Article and section elements

My selfie

James Turner,

Tags: HTML

Semantic markup is a wonderful thing. With it, HTML becomes a rich landscape of meaningful, structured text that is transparent to screen readers and search engines. Without it, the web becomes just a featureless blob of text. As Jeffrey Zeldman, godfather of the web, says in Designing with Web Standards, Third Edition (2010):

[N]onsemantic slop […] makes pages fat, unfindable, and unfriendly to people with (permanent or temporary) disabilities.

One problem that I occasionally come across, though, is that not every content type in the analogue world has a clearly corresponding HTML element. In such cases, I don't feel 100% confident about my markup choices. For a great example, look no further than this very site. I suppose that my blog posts should be contained in an <article> element, but what about the teasers on the index page? Should they appear in <article> or <section> tags, or perhaps something else? And what about the Comments section at the bottom of this page? Is this a subsection of the main article, or should it be in a separate sibling section (or article or whatever)? Ach!

What prompted this line of thought was when I ran a page of markup from CSS Wizardry through the W3C HTML Validation Service. It returned the following error reports:

Warning: Article lacks heading. Consider using h2-h6 elements to
add identifying headings to all articles.


Warning: Section lacks heading. Consider using h2-h6 elements to
add identifying headings to all sections.

So, when you use <article> and <section> tags, it looks like you're supposed to use a heading. Great! What else don't I know about them? Let's find out.

Skip to navigation

The <article> element

Here is an abbreviated version of the description of the article element on W3C.

Aaron Gustafson also writes in Adaptive Web Design, Second Edition (2015), p72:

An <article> is best thought of as an autonomous unit of content—it can exist on its own. […] If the content in question could be removed from the document or the content itself, <article> is your best bet.

So, it looks like <article> should be used for standalone content that, for example, could appear in a RSS feed. Thinking about this site, I guess each of the blog posts should appear in an <article> element, although the same W3C page above also says this:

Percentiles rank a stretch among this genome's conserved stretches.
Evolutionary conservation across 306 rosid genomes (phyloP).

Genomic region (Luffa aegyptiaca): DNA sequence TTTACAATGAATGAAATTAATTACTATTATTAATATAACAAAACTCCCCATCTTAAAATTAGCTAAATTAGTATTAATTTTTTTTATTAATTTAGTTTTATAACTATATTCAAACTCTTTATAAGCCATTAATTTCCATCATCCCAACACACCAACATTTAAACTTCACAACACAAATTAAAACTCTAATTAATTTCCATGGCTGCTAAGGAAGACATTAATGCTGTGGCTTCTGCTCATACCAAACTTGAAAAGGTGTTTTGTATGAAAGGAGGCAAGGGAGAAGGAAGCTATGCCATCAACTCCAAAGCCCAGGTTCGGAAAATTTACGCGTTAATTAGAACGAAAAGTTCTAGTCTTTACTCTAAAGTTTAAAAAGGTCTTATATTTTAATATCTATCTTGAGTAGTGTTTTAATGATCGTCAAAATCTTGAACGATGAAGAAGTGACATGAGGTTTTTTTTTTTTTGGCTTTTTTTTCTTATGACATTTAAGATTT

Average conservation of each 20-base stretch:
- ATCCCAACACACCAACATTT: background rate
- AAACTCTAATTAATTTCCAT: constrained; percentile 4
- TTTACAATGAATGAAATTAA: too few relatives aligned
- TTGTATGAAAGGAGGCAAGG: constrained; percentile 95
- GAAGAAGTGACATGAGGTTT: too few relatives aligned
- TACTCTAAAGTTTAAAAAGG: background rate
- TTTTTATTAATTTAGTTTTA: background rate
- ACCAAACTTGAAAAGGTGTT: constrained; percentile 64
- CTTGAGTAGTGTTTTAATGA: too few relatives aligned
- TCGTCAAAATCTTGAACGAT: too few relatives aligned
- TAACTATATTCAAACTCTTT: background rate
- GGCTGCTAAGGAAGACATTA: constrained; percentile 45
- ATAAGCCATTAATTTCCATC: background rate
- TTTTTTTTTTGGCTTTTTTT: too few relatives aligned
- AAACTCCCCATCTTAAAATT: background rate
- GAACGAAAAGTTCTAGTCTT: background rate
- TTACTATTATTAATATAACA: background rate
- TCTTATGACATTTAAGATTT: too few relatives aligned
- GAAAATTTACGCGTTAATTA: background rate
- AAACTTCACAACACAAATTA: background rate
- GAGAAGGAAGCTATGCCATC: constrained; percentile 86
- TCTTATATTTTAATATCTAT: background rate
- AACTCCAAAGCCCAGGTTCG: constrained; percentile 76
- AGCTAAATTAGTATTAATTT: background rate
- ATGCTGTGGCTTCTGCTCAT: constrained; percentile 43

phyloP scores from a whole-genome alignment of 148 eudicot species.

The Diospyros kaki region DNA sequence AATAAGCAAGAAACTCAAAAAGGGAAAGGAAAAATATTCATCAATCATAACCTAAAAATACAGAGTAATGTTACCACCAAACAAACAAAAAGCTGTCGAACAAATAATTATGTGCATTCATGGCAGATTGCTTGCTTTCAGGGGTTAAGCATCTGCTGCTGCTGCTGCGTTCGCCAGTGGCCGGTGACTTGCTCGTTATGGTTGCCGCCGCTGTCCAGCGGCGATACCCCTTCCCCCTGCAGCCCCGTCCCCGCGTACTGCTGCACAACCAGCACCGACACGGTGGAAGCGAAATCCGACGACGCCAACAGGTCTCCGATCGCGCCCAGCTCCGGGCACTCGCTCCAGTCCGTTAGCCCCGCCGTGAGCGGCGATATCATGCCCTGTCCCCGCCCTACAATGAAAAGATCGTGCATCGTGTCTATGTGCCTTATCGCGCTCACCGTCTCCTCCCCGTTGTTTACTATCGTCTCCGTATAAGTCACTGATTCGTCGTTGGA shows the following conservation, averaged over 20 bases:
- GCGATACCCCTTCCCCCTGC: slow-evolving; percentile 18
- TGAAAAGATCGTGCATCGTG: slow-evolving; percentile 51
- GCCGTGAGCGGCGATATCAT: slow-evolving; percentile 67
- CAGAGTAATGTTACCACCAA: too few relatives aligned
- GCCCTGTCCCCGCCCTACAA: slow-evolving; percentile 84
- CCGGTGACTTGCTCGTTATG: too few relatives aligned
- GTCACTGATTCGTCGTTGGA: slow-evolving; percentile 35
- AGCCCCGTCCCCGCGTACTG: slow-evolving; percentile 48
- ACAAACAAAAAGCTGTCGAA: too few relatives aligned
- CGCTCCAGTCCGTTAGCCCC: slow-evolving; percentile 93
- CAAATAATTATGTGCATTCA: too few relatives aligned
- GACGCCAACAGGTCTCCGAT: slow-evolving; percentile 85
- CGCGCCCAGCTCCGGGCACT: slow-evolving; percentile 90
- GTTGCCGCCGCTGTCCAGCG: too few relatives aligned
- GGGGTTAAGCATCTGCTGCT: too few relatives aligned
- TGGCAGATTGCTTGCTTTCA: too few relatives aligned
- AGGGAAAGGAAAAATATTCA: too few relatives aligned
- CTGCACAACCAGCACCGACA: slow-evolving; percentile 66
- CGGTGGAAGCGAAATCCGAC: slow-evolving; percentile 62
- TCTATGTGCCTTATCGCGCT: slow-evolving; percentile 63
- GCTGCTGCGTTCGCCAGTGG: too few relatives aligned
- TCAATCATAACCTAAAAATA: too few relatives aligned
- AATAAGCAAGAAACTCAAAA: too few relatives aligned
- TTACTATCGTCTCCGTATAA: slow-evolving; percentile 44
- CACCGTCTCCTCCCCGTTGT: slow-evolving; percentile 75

When the main content of the page (i.e. excluding footers, headers, navigation blocks, and sidebars) is all one single self-contained composition, the content should be marked up with a <main> element. The content may also be marked with an <article>, but it is technically redundant in this case.

Mmm. Looks like I should be marking up my blog posts with <main> rather than <article>. According to, 71% of users globally are using a browser that fully supports <main>. Around 25% are on browsers that don't support default formatting for <main>, and need it to be styled manually with display: block. Almost 4% of global users are using a browser that doesn't support <main> at all.

To maximise coverage, proposes some solutions, all involving JavaScript, which I'm not keen on doing. I guess I could use an <article> element inside a <main> element to wrap my blog post content, and have this rule in CSS: main {display: block}. There might be some scruffy text at the beginning and end of the post, but because HTML ignores unknown tags, at least one of the two containers will hopefully be recognised.

Skip to navigation

The <section> element

Let's now turn to the description of the section element on W3C.

If I understand correctly then, a <section> is any part of a web page, other than an <article>, <nav> or <aside>, whose content is linked, and this link is often expressed in the form of a heading.

To clarify the difference between other similar elements, the W3C section description further states:

Authors are encouraged to use the article element instead of the section element when it would make sense to syndicate the contents of the element.